6. Purification of KamLAND-Zen liquid scintillator

    SciTech Connect

    Ikeda, Haruo

    2013-08-08

    KamLAND-Zen is neutrino-less double-beta decay search experiment using enriched 300 kg of {sup 136}Xe dissolved in pure liquid scintillator. This report is purification work of liquid scintillator for KamLAND-Zen experiment before installation in the inner-balloon and background rejection processes after installation.

  7. Alpha counting and spectrometry using liquid scintillation methods

    SciTech Connect

    McDowell, W J

    1986-01-01

    The material in this report is intended to be a practical introduction and guide to the use of liquid scintillation for alpha counting and spectrometry. Other works devoted to the development of the theory of liquid scintillation exist and a minimum of such material is repeated here. Much remains to be learned and many improvements remain to be made in the use of liquid scintillation for alpha counting and spectrometry. It is hoped that this modest work will encourage others to continue development in the field.

  8. A large area liquid scintillation multiphoton detector

    NASA Astrophysics Data System (ADS)

    Bharadwaj, V. K.; Cain, M. P.; Caldwell, D. O.; Denby, B. H.; Eisner, A. M.; Joshi, U. P.; Kennett, R. G.; Lu, A.; Morrison, R. J.; Pfost, D. R.; Stuber, H. R.; Summers, D. J.; Yellin, S. J.; Appel, J. A.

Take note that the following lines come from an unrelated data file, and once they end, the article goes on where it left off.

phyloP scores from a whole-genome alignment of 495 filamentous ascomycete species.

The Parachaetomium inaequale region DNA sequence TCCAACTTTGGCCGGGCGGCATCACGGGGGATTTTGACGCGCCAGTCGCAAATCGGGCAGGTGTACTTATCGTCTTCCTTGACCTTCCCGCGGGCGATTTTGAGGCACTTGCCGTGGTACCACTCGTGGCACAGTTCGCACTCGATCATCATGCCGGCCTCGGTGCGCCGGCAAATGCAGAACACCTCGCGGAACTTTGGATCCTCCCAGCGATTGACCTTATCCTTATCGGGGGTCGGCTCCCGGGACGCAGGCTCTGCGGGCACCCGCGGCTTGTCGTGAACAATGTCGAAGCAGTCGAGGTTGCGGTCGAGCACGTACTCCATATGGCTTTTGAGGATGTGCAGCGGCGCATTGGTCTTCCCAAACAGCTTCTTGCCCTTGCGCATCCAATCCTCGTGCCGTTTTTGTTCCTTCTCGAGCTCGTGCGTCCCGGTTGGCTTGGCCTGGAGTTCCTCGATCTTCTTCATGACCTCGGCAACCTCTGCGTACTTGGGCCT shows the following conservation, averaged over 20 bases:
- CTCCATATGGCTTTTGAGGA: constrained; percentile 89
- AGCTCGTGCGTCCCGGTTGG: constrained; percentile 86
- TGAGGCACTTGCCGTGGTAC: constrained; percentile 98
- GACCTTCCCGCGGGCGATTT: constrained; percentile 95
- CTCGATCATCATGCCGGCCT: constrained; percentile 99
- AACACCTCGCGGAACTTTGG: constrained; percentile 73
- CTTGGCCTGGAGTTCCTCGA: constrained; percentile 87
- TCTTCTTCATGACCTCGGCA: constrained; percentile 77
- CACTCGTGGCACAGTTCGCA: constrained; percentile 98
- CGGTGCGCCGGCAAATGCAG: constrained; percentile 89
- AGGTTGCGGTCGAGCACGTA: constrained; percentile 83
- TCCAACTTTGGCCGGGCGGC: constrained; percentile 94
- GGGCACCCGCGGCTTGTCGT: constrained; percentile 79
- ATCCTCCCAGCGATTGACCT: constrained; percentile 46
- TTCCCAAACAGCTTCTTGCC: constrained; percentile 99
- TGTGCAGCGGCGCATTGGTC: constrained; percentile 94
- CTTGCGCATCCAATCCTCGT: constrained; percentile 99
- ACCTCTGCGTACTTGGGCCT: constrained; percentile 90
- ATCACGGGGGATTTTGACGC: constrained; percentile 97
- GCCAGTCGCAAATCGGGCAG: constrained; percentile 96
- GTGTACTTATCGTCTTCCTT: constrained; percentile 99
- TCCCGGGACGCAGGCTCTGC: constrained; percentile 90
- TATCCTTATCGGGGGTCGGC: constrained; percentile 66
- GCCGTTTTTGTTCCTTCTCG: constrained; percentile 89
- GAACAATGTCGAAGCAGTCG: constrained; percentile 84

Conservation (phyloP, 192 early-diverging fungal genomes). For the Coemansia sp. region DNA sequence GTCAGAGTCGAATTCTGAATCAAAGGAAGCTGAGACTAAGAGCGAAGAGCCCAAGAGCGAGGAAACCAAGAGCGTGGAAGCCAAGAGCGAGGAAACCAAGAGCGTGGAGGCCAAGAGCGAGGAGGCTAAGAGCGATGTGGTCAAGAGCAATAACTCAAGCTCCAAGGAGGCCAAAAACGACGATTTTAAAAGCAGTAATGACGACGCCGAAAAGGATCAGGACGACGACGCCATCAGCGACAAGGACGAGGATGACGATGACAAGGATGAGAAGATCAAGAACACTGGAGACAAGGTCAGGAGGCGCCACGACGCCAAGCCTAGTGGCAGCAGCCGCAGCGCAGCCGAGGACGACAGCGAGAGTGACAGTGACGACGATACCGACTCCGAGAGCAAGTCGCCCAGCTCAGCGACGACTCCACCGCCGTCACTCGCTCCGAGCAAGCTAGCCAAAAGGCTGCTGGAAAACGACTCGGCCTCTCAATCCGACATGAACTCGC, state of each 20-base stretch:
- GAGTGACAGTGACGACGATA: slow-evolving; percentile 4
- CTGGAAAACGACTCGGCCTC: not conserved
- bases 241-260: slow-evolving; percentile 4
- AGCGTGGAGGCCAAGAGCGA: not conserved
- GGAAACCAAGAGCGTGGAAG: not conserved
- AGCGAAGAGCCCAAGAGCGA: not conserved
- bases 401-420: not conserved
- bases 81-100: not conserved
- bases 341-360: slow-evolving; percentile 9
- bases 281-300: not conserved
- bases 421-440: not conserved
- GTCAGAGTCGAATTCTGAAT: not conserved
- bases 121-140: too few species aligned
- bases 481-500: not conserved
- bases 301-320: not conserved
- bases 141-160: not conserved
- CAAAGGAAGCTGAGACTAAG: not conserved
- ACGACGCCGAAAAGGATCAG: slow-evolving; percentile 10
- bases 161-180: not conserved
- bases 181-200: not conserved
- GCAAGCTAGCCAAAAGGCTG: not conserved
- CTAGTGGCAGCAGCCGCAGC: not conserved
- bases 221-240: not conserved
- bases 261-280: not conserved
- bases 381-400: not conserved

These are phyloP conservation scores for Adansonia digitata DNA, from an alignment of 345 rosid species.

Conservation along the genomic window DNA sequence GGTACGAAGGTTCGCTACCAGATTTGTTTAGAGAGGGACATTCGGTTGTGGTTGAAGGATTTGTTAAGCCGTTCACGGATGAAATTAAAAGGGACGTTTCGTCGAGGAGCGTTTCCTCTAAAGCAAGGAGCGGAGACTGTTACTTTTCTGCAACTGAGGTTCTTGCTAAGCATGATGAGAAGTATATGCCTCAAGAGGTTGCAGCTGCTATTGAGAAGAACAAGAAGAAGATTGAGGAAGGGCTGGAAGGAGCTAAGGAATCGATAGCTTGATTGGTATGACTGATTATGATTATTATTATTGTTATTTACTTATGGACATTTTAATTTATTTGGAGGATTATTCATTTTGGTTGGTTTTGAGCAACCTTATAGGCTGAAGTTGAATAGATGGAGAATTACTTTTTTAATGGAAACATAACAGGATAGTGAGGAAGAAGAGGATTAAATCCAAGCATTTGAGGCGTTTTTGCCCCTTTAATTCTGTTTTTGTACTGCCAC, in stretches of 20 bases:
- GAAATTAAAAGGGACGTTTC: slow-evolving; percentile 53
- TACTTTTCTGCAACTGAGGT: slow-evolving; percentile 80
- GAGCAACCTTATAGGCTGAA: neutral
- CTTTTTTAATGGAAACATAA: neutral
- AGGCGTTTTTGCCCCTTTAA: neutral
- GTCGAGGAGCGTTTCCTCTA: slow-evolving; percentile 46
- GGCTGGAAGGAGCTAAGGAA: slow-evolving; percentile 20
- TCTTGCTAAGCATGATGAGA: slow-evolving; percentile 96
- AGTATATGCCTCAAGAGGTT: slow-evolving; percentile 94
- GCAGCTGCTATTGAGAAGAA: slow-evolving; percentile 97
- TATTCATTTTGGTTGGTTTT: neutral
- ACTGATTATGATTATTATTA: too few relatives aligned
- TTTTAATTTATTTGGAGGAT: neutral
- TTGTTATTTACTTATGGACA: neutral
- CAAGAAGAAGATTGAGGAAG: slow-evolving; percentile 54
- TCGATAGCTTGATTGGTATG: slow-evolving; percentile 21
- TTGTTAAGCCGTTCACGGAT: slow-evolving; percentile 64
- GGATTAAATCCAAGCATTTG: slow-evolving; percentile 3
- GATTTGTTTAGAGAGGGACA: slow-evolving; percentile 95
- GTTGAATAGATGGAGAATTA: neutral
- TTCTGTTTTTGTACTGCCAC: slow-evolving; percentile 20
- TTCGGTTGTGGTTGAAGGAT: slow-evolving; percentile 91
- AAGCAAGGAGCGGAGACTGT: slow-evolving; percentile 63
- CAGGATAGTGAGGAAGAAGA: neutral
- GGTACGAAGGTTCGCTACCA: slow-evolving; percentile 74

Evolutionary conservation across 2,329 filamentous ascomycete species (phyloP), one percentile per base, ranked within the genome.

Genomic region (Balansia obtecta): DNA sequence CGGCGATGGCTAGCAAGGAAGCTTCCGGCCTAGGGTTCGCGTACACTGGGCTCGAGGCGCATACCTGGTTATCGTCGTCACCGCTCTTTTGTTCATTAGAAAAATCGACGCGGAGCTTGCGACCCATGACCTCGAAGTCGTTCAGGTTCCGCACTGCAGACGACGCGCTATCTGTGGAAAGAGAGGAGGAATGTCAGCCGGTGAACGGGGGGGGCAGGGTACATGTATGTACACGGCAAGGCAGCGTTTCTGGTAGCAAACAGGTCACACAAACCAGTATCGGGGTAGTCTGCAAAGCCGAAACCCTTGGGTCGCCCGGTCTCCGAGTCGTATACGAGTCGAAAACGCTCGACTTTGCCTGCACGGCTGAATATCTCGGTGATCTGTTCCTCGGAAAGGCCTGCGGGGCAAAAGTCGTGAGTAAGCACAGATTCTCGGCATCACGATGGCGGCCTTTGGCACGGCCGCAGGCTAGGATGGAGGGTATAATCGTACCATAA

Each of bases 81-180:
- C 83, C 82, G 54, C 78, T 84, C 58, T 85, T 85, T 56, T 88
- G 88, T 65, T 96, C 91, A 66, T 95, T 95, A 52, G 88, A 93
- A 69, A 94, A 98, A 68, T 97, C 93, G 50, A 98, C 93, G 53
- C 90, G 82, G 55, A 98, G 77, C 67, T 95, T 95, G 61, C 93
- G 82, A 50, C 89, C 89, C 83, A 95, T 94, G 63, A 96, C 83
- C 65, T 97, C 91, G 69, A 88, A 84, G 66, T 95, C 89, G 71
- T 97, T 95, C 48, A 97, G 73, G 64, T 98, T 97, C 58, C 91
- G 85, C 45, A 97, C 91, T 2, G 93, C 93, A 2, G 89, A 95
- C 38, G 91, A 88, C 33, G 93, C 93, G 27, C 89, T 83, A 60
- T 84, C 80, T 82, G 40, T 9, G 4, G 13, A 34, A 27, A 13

1985-01-01

    A 60 layer lead-liquid scintillator shower detector, which we call the SLIC, has been used for multiphoton detection in the Fermilab tagged photon spectrometer. The detector has an unimpeded active area which is 2.44 m by 4.88 m and is segmented, by means of teflon coated channels, into 3.17 cm wide strips. The 60 layers in depth are broken into three directions of alternating readouts so that three position coordinates are determined for each shower. At present the readouts are made by 334 photomultiplier tubes coupled to BBQ doped wavelength shifter bars which integrate the entire depth of the detector. It is relatively straightforward to increase the number of readouts to include longitudinal segmentation and to increase the segmentation of the outer region which are at present read out two strips to a readout. The energy and position resolutions of isolated showers are about {12%}/{√E} and 3 mm., respectively. The SLIC has been used to study the K-π+π0 decay of the D 0 [1], as well as for electron and muon identification in ψ → e +e - and ψ → μ+μ- plus π0 identification in γp → ψχ [8].